Click Gap will influence general Facebook users 

But it’s not just website creators and business owners who will see a change online; everyday users should expect to see a difference in the content they typically read as well. Click Gap is going to demote posts from pages that users have chosen to like and follow. So basically Facebook is deciding what you should and shouldn't see when you go online, and even though you’ve expressed an interest in certain topics, they think they know better.

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Western Journal Editor Shaun Hair likens the change to this example:

“Imagine going to the grocery store and loading up your cart with the items you want to buy. After carefully selecting all the things on which you want to spend your hard earned money, you head to the front of the store. There you are greeted by the store manager by the name Zark Muckerberg.

Zark informs you that despite the fact that you have chosen to purchase those items and regardless of your reason, he will perform an audit of your selections. Zark then tells you to close your eyes while he takes half of the items out of your cart — but won’t allow you to know which ones or why. 

But Zark isn’t done. He slyly grins and tells you that the store’s new click-gap policy now is going to replace some of your remaining items with more established brands. Oh, you don’t like the taste? Sorry. Enjoy a mouthful of choiceless totalitarianism. Zark promises it’s better for you anyway.”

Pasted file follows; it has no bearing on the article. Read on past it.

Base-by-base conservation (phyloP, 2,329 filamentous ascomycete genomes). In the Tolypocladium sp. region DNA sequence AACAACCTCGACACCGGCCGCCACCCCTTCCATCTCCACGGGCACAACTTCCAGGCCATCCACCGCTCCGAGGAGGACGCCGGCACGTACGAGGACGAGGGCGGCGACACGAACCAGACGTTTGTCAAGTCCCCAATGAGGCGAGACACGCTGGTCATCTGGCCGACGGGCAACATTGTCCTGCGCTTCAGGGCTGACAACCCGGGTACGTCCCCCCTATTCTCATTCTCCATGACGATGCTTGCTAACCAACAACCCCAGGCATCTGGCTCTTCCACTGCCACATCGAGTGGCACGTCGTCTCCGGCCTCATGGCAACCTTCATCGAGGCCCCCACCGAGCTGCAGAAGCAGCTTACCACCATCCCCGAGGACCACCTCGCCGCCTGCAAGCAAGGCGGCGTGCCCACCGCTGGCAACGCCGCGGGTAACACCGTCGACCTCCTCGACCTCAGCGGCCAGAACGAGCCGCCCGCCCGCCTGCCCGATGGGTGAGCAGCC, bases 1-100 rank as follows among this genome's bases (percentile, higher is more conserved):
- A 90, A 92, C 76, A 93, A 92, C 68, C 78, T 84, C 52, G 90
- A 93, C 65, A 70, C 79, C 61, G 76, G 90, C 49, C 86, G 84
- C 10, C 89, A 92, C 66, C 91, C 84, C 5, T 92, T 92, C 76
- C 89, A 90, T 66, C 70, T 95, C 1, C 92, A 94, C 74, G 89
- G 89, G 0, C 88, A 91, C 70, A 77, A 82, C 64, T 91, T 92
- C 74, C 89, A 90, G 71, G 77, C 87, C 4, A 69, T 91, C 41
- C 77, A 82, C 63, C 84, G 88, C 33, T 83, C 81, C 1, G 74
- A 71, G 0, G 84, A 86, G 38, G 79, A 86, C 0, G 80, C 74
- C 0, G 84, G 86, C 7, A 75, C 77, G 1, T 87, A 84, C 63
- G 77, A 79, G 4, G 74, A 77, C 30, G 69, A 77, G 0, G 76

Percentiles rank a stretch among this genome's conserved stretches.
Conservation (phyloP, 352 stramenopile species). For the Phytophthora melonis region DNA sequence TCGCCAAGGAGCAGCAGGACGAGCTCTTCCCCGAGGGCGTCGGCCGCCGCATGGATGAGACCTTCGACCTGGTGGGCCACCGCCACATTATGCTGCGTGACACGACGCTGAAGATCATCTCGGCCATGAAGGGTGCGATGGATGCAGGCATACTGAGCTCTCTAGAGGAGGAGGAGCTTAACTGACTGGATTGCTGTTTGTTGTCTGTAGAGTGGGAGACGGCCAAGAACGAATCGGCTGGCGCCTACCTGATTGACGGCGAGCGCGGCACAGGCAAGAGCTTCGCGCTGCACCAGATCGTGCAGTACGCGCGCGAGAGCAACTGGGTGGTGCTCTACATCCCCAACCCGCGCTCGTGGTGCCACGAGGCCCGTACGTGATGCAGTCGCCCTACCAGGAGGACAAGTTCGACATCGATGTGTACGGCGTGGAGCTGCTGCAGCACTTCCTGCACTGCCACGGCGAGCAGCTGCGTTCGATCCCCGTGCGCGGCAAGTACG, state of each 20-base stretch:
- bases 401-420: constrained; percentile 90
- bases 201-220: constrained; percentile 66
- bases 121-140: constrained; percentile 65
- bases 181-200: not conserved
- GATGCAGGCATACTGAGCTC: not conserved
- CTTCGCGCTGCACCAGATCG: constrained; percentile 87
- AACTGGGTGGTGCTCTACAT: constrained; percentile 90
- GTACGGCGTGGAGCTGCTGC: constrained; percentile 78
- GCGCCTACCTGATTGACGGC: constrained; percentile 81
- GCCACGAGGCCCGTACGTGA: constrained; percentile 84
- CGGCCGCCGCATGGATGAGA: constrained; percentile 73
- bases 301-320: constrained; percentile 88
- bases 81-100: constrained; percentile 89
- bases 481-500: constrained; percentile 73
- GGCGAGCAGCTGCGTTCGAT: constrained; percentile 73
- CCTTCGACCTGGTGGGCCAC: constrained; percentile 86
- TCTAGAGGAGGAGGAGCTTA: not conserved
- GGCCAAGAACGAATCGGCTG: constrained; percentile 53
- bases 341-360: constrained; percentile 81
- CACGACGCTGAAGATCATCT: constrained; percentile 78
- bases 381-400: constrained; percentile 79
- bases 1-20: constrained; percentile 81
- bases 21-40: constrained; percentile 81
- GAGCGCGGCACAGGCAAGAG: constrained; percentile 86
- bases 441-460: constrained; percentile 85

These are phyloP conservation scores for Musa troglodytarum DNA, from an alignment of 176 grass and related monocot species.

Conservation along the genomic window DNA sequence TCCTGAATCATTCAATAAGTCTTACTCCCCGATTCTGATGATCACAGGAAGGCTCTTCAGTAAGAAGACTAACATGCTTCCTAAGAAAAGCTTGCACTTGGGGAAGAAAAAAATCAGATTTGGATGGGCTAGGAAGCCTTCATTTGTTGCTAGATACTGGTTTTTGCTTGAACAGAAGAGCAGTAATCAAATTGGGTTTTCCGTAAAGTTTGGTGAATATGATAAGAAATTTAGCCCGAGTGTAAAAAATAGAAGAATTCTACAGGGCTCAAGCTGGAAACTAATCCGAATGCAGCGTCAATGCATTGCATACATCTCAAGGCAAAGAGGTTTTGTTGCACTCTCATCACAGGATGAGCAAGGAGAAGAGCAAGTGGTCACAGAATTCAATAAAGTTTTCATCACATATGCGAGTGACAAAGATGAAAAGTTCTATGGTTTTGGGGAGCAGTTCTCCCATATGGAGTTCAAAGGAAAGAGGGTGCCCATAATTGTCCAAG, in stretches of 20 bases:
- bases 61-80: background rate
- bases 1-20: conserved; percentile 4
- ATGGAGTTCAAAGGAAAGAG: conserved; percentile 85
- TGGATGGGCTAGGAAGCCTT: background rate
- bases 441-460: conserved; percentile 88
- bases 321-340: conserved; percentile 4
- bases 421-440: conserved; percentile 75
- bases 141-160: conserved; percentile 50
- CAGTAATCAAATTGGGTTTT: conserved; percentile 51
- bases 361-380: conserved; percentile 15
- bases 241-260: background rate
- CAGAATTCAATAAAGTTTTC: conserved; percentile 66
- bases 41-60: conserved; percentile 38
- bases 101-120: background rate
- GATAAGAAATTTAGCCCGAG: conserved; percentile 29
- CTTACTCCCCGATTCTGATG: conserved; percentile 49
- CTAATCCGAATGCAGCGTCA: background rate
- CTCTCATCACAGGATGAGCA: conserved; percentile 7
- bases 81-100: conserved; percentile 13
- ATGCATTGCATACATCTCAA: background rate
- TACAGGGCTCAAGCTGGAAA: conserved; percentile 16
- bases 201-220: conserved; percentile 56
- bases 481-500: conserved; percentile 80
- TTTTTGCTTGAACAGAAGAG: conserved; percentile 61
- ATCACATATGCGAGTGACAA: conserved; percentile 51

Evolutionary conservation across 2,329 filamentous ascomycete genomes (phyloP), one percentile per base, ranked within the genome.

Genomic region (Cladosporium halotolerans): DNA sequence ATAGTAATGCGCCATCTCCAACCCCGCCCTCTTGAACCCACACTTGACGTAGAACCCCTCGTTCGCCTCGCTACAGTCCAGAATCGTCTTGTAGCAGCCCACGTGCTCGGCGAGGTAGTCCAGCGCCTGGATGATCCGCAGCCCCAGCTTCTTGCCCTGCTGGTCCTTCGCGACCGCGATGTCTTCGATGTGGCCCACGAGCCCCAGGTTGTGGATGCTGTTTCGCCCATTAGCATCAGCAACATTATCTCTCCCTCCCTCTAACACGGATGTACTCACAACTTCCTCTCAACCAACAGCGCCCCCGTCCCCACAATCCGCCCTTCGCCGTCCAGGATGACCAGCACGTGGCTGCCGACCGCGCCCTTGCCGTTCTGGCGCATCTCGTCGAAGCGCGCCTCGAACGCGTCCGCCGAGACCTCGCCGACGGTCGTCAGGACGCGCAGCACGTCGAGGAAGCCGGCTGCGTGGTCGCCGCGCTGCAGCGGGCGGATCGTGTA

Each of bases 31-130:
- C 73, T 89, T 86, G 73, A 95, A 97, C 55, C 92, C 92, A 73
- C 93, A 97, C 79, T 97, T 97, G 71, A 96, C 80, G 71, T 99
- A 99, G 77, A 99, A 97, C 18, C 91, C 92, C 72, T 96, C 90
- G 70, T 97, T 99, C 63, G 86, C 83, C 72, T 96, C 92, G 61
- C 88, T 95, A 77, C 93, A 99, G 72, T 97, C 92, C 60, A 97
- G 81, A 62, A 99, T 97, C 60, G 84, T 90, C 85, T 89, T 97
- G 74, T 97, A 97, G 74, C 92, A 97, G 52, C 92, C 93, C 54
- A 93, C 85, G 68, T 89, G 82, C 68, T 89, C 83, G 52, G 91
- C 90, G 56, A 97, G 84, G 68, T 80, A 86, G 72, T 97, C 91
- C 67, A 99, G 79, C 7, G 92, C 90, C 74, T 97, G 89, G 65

When you put it that way, Shaun, I think I might like to decide what qualifies as “Fake News” myself. Thanks.

Choiceless totalitarianism or making the online community safer?

In defense of Facebook, however, they are trying hard to manage international content with (somewhat) limited resources. They don’t plan to leave all the hard work up to Click Gap. They have employees whose sole job is to investigate questionable and potentially harmful content, but it’s just not possible to only employ humans to do this. 2.3 billion people use Facebook worldwide; even with a content moderation team of 30,000 people, Facebook still needs some type of automation to verify what’s being shared on the platform. But they are trying- in a blog post on the subject they stated that “[they’ve] grown [their] third-party fact-checking program to include 45 certified fact-checking partners who review content in 24 languages.”

What do you think?

Improving the quality of content shared on social media, especially on a site as prominent as Facebook, is definitely an important issue. But is click-gap only going to penalize small businesses while making it easier for the ideas of larger publications to dominate? Or is it the answer we’ve been waiting for in order to cut down on the hate speech, bullying, and extremism that runs rampant online? Do you want the final say on what content you see online? I, for one, like to pick out my groceries for myself. Do you?

Share your thoughts below! And click here to read the official Facebook announcement on Click Gap and other changes that will be implemented soon.

Feature Image Credit: newsroom.fb.com

Image 2: newsroom.fb.com

Image 3: time.com

By Amanda Disilvestro on April 19, 2019